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December 11, 1984 - Image 7

Resource type:
The Michigan Daily, 1984-12-11

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The Michigan Daily - Sunday, December 9, 1984 - Page 7


By Byron L. Bull
T he problem with Eddie Murphy's
film career is the same thing that
plagued Richard Pryor's, a bright,
charistmatic, easily entertaining of-
fbeat comic who keeps ending up in an-
noyingly bland, safely homogenized
Pryor's downfall was he never mat-
ched his ambitions with his talent, and
ended up pimping himself out to in
creasingly bad, but personally
lucrative garbage like The Toy and
Superman III. Murpy is still early in his
career, with only three features now t
date (not counting his cameo in Bes
1Defense), but he doesn't seen to be
breaking out of the mold either. His
latest film, Beverly Hill's Cop is cute
but never very rewarding soft comic
romp that never demands much mor
of its star than his mere presence in
front of the camera.
Murphy slips into the role of Axl
Foley, a streetwise, smartass young
Detroit police detective easily enough.
Foley's character is pretty thinly drawn
and Murphy fleshes him out with all th
same characters he did in his last tw
roles, though Foley's a bit mor
cleaned up. He's a brash, but likabl
casual rogue with a penchant fo
bullshitting and fast one-liners, the sor
of thing Murphy's so familiar with.
Foley is a smart but intensel

VIurphy I
singular detective, whose unorthodox
methods may be effective but con-
tinually land him in hot water with his
precinct brass. When a childhood friend
t shows up on his doorstep having fled his
L.A. job under mysterious circumstan-
ces and is then brutally murdered by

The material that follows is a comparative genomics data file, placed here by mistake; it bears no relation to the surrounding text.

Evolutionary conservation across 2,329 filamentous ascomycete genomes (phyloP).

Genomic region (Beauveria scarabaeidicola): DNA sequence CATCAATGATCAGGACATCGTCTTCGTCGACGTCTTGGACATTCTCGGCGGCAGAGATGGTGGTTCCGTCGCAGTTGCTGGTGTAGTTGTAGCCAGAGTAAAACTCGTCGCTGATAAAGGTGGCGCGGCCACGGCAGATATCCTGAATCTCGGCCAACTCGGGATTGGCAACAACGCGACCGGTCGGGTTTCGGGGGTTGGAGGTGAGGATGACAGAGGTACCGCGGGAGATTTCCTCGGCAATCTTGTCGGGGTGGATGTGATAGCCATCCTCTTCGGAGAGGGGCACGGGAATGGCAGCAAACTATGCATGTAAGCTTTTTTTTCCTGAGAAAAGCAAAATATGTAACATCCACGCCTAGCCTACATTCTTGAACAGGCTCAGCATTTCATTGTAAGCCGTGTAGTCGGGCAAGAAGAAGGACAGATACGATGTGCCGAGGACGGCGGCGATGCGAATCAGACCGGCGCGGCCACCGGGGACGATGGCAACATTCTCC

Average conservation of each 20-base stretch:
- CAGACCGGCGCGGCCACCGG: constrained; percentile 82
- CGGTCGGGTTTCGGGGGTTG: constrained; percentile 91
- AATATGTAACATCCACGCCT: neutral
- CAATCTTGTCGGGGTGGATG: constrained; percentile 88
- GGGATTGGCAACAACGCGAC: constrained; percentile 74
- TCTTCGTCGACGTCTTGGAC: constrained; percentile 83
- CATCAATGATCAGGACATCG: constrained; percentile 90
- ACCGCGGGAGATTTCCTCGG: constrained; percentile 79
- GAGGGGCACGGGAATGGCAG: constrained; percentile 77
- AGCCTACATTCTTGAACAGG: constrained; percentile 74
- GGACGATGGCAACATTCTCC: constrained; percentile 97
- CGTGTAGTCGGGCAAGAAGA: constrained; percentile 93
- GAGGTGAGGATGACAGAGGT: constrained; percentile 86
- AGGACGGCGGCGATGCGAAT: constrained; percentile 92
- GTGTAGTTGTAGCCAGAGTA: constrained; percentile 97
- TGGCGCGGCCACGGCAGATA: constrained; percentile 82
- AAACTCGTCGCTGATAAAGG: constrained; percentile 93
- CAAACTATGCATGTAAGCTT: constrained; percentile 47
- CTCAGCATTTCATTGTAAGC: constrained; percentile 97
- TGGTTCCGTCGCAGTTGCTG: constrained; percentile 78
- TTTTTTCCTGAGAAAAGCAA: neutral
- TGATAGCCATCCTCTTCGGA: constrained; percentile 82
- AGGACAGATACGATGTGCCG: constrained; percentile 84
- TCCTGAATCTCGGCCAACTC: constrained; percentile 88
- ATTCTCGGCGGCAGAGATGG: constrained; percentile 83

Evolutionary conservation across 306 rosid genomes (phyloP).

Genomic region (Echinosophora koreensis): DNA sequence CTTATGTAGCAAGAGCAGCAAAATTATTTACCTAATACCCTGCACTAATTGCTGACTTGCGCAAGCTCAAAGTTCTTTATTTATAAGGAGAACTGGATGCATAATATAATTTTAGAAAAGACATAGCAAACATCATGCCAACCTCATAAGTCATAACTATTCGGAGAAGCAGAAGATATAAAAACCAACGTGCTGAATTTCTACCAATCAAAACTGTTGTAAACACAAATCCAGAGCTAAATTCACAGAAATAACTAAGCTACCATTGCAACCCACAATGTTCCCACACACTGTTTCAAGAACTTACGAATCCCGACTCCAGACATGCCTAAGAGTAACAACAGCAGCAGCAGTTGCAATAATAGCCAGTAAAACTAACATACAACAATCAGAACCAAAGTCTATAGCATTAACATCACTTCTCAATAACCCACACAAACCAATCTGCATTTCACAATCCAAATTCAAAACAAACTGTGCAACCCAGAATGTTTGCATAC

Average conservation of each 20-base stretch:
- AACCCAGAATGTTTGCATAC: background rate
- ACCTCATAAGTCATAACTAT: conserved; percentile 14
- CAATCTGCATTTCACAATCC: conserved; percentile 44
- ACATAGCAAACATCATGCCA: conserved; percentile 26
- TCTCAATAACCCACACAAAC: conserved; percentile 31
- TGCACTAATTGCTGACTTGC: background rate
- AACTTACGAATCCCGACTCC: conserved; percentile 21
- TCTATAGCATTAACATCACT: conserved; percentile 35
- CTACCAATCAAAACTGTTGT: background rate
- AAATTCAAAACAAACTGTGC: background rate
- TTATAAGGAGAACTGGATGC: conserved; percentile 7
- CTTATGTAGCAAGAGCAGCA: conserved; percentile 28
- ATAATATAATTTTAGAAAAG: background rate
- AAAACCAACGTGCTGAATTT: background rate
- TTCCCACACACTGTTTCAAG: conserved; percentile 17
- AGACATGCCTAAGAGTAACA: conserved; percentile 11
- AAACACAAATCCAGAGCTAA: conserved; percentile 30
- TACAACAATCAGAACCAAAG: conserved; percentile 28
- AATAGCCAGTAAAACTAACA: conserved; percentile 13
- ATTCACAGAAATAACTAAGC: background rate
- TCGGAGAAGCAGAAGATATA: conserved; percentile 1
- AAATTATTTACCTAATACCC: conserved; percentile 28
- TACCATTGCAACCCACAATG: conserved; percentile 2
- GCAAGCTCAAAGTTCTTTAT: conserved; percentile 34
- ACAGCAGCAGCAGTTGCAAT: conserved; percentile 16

- hitmen that very night, Foley promptly
d takes his vacation and heads for
California to track down whoever's
d In no little time he is causing the L.A.
- police, who are even more rulebound
y and stodgy than the Detroit cops, en-
d dless frustration as he bypasses all.
s procedures and quickly links the mur-
o der to a prominent and wealthy art
t dealer, who it seems is also dealing in
drugs and hot bond notes.
is The better part of the film's premise
, and it's chief gimmick, is to continually
c contrast suave; fastjiving Foley with
e the more laidback, easily fazed
in California natives he encounters. Mur-
phy's big trick is having Foley slip in
e and out of confrontations by quick con-
g ning anyone who gets in his way. We see
h. him slip into a posh hotel suite by
n, pretending to be an irate Rolling Stone
e reporter whose reservation was lost,
o then crash an exclusive dinner club by
e posing as a creepy young gay lover of
e one of the guests.
r All the time Foley's keeping one step
rt ahead of his L.A. counterparts by
plugging their tailpipes with bananas
y when they try to tail him. Most of the

jokes are pretty lowbrow but Murphy
gets away with them solely by his loud,
class clown enthusiasm.
The film's pretty weakly plotted, rid-
died with loopholes and inconsequential
background characters who are just so
much debris in Murphy's way. Director
Martin Brest, a relative newcomer with
only one other inauspicious feature un-
der his belt, Going in Style, keeps
the film trim and rolling through the
numerous car chases and shoot outs
with unobtrusive, mechanically effec-
tive style. The picture has a bland flat-
ness to it, a gnawing lack of any texture
that's indicative of a studio production
line job.
This is unmistakably Murphy's
vehicle, the script and cast are only
backdrop for him to do his schtick
against. Only the refreshingly quirkly
comic presence of Judge Reinhold as
Foley's awkward, naive sidekick, sheds
any extra light onto the screen. What
Murphy does is his trademark flayling
and howling mugging for the camera
routine, and as self conscious as he is,
he manages to do it without sinking into
selfindulgence. The bulk of his material
are disjointed, little skits, short and
blunt witted like those he cut his teeth
on in "Saturday Night Live", so he's
pretty adept as making them work
What Murphy does lack, and needs
to develop if he's ever going to find a
career in film is some training as an ac-

tor because he's quite clumsy whenever
he has to drop his idiot smile and read a
line seriously. He's very good at
character impersonations, he's got all
the little mannerisms down pat, but he
can't adjust his chameleon instincts to